I’ve always been a great saver. Once I put money “away,” it generally stays put. I’m a little obsessive/compulsive in that regard. I have designated accounts for “my next car,” “my next big trip,” “my next book printing,” “my next Christmas party” “my insurance co-pays,” and so forth.

And looking back on September, it’s a good thing I’m wired that way. For the most part, the various accounts have been gutted, but at least I’m not nose-deep in debt. Painful but necessary, I had to “put on my big-girl panties” and deal with a great deal of financial stress coming at me all at once.

It started calmly enough: I had budgeted my “Back from Obesity” book printing and laid down the expected $3,000. But the next week, I scraped my beloved mustang’s fender against the damned cement columns in the VA Hospital’s impossibly small-spaced parking garage, and there went another $1,000 for repairs.

Since Rick can neither get in or out of my mustang until his sternum heals, I decided it was time for me to buy a second vehicle—something I could later use for book bazaars and taking my bike to the beach and bringing home the Christmas tree.

A friend found me a “reasonably-priced” older mini-van, but by the time I did all the needed belts, pumps, tie-rods, tune-up, radiator replacement, EGR valves, license, insurance, rust and roof repairs, plus tires, I had suddenly spent a whopping $4,000 on a 20-year-old vehicle.

Daily commuter gas to the hospital and cafeteria food put another $1,000 dent in my savings. Add in another $1,000 to “ready” Rick’s home for his new LVAD life. From lift chairs to life flights, it all adds up!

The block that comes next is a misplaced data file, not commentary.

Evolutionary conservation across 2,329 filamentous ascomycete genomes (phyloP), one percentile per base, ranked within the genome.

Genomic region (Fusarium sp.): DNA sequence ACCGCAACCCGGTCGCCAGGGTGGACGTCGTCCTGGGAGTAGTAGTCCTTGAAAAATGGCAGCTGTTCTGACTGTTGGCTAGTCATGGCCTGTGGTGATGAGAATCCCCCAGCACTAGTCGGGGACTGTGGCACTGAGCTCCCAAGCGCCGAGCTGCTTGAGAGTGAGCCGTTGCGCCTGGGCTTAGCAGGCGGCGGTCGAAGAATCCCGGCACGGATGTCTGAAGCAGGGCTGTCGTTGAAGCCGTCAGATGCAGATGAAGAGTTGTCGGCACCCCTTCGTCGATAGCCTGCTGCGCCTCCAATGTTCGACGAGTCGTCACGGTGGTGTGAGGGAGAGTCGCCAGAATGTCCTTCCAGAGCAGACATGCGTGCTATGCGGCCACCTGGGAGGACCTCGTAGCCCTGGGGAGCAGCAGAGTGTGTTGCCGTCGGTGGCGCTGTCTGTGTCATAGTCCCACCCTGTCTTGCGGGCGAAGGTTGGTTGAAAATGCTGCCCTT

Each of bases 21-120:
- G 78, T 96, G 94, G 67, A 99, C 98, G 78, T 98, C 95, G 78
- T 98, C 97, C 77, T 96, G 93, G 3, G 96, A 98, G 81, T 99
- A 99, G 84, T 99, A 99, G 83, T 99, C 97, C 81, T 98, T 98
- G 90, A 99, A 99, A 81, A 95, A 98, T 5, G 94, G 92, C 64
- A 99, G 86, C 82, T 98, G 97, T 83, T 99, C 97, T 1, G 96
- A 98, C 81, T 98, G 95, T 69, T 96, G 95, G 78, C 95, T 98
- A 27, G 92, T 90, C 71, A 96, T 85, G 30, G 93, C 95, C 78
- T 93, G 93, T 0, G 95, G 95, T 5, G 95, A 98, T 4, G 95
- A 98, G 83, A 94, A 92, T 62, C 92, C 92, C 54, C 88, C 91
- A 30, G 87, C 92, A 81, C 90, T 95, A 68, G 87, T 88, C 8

Half my property tax bill was another $1,000. Putting winter tires on the mustang, yet another $1,000 bill. And then—the sprinkles on the frosting of the cupcake of my ever-looming bankruptcy—then I tried to download or update or whatever it’s called, OS8 to my iPad. And my iPad said, “Not going to do that” and went tits up. Yes, tits up! Not even my techno-wizard Rick could fix it! The Apple store where I had to take it insisted it was a hardware, not software problem, and I ended up plunking down a very thin credit card to cover the “replacement device” charge of $299, because of course the warranty had expired.

Total it up, and I did something I have never done before: I blew right by $12,000 in a single month, and my ledger tipped precariously toward the red zone.

So what to do about it? Well, for one, I can be grateful I was raised to be a great saver. I had the money. Darn thing is, there’s not a lot left “for emergencies” and I’m pretty nervous about it. Right now, I’m planning to financially recover from all this over the next couple years, provided nothing else crops up. Do you HEAR ME, Universe? NOTHING ELSE!

Meanwhile, anybody wanna buy a book?